Because this book deserves every bit of squeally-gushiness I can muster. If there's one MG book that you pick up in 2014, this should be it. And for those of you that might not venture far from the YA lanes, TED is actually a bit of a cross-over, in my opinion. One of the other mc characters beside Jax, is Riley, his 18-yr. old guardian.

"Eat up, Jax. You look undernourished." Mrs. Crandall glared at Riley.

"He eats everything in sight," Riley protested, his own mouth full. "I can't keep groceries in the house!"

Jax looked up, startled. He thought the exact same thing about Riley.

"Nobody can eat like a teenage boy." Mrs. Crandall slung a ladle full of mashed potatoes on Jax's plate. "The pair of you together are probably like piranha."

Uh-huh. When my older brother and his friends were hanging out at the house, food was gone in minutes. Now after Jax and Riley, there's Evangeline. And I love that Jax is simply... her friend, and that's all he wants to be. And does he ever turn out to be a loyal, true-blue friend! Towards the end of the book he becomes her- whoops! That'd be too spoilery!
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1 of 1 people found the following review helpful By JennRenee on June 24, 2014
Format: Hardcover
I almost passed this book up and decided I would give it a go. I am so glad I did. This book was pretty amazing. I was captivated by the story from the very beginning and stayed that way throughout the entire book. The characters were pretty super, the pacing was well done, the writing was exciting, and I just enjoyed this book immensely.

Jax celebrates his 13th birthday, goes to bed, wakes up in an abandoned world. He believes the apocalypse has come, but what has really happened is he is part of special group of people that can live in the eighth day. A day that exists between Wednesday and Thursday. There are others that experience this day and who live only within this day. Jax discovers all the secrets that surrounds this day and also the dangers. He unknowingly brings horrible danger to a friends front door, now its up to him and other Transitioners to save the eighth day and the world.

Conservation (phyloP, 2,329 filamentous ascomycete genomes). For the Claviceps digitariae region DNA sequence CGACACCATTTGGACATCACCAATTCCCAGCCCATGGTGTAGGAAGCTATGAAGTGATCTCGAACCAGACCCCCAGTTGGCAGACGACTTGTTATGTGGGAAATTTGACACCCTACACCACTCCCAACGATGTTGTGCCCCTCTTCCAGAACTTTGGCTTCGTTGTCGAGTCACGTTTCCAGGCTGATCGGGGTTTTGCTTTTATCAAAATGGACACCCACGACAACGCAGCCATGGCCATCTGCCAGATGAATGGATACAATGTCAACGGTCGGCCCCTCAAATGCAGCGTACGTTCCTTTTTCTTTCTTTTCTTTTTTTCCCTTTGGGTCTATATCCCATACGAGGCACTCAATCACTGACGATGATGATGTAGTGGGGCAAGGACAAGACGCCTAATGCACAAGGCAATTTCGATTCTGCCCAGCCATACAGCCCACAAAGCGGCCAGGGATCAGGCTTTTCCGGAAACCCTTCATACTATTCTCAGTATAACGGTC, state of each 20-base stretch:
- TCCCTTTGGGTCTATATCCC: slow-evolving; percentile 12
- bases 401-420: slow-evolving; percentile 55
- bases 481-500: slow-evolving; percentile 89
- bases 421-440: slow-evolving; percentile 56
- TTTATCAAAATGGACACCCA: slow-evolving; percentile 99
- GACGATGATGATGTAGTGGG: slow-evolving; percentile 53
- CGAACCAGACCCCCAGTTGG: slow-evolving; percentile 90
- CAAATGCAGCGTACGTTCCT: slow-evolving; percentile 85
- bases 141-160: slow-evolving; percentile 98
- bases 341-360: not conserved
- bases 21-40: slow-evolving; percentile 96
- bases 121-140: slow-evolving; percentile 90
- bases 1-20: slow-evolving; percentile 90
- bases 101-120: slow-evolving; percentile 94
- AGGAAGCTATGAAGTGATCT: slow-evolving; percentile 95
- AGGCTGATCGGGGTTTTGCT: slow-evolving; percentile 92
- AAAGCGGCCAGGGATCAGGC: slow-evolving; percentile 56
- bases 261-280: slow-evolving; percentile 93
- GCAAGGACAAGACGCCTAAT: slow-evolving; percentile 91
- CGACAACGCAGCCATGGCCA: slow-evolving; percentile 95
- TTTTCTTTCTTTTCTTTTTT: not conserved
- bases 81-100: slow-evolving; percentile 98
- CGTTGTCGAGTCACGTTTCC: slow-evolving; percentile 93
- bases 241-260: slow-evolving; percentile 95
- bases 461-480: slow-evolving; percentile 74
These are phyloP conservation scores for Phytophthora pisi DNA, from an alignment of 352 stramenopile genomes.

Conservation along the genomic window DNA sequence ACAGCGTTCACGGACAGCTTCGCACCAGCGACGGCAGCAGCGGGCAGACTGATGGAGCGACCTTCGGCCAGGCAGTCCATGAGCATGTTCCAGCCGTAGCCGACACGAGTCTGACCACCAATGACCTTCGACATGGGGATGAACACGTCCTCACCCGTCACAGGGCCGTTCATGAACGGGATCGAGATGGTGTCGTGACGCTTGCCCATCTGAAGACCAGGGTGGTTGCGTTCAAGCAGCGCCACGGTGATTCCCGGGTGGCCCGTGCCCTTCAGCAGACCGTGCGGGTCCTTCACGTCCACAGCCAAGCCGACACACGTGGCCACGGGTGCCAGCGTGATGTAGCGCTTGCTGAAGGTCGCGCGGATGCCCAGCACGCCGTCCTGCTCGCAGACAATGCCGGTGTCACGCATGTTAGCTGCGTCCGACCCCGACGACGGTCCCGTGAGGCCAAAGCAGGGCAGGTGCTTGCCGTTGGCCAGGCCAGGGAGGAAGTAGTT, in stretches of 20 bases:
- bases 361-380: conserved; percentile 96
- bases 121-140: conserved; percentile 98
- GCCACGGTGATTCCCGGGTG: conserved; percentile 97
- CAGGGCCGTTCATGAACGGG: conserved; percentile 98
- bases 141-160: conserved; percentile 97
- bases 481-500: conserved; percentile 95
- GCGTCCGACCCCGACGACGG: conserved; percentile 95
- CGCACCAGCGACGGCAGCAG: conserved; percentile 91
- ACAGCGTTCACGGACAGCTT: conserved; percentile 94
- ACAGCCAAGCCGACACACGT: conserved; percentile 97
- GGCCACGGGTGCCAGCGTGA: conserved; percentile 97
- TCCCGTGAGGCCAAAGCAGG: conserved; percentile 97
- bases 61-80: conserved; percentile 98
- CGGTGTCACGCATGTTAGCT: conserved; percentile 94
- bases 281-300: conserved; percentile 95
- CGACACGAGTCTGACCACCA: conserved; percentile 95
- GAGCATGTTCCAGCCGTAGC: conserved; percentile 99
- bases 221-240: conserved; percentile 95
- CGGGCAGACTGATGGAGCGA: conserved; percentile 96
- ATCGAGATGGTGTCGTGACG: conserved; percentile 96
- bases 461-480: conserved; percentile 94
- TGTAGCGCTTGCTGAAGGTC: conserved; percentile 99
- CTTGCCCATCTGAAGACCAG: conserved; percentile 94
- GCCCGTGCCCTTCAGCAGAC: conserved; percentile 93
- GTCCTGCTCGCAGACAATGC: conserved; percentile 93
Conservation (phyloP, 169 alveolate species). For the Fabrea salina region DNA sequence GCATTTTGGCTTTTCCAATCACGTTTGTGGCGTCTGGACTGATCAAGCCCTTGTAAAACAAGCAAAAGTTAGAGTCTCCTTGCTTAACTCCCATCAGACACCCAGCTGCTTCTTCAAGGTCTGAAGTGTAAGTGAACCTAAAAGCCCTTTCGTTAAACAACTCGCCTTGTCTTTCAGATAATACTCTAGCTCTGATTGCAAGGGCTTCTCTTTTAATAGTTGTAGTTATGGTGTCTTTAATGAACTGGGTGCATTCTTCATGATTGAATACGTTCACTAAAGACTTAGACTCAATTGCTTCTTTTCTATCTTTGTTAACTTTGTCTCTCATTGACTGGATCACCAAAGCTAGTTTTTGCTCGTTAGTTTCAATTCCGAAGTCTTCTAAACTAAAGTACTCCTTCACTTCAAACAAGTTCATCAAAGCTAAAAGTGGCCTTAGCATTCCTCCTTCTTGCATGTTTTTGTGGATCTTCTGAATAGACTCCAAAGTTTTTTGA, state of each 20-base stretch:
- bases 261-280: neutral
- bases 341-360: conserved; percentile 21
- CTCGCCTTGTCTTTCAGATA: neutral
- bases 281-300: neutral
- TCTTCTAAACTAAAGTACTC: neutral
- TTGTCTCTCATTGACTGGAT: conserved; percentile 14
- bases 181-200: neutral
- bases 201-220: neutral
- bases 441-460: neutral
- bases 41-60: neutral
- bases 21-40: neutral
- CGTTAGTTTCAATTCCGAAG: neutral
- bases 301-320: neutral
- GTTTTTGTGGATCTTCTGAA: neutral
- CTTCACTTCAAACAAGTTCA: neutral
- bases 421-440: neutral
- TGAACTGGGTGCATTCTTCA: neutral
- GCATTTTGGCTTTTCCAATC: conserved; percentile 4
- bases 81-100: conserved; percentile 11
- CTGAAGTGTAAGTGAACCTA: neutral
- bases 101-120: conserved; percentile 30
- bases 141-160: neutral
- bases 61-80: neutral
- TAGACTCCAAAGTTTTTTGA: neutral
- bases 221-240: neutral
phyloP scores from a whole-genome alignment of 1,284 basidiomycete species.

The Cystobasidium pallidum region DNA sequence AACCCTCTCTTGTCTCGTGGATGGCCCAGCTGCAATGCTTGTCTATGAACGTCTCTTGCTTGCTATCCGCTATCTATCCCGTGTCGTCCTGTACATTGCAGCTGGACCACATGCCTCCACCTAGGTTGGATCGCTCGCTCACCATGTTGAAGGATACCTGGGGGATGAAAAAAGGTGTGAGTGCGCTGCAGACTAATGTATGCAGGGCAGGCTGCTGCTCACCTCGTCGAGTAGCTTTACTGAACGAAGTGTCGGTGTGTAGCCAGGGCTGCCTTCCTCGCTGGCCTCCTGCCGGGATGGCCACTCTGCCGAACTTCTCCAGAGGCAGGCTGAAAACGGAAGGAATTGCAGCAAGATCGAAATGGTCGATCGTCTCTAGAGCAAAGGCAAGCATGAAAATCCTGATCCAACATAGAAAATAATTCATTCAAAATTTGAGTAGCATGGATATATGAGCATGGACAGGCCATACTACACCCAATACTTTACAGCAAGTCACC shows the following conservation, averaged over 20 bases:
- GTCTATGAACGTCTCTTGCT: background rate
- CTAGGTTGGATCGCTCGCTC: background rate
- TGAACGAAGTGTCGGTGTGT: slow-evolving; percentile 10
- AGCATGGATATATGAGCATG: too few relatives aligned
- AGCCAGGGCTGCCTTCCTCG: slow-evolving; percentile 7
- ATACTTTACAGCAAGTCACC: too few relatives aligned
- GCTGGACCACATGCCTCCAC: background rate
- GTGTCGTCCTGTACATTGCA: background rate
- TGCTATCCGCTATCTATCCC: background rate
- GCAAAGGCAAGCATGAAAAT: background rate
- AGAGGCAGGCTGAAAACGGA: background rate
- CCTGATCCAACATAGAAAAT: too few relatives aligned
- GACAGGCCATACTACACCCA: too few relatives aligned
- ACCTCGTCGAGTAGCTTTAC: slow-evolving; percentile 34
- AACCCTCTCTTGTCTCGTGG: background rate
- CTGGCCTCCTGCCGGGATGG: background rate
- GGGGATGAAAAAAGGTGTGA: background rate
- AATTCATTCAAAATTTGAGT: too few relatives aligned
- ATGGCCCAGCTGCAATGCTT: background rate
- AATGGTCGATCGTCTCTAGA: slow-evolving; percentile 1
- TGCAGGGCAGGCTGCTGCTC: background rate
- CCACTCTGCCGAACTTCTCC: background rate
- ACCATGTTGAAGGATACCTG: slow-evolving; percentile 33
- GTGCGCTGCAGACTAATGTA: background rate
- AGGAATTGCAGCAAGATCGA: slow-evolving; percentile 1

This book was really really good. I didn't really know what I was in for, I thought the book sounded more sci-fi, time traveling, parallel universe. Nope its fantasy, magic, myths.... and I loved it. One of my favorite aspects of this book, the myth that surrounded the Eighth Day. Merlin, Arthur, and even the Knights of the Round Table had a bit to do with the Eighth Day. I have read many Merlin or Arthur retellings, inspirations, and renditions. This one was quite original. I was fascinated by the idea. It was well thought out and well done. The story was definitely the main focus for me.

The characters were good too. It did take me a bit longer to connect to them than I like, but once I did the connection was strong. There was tons of story building, so the character building lacked just a tiny bit at first. In the end I fell for everyone of the characters.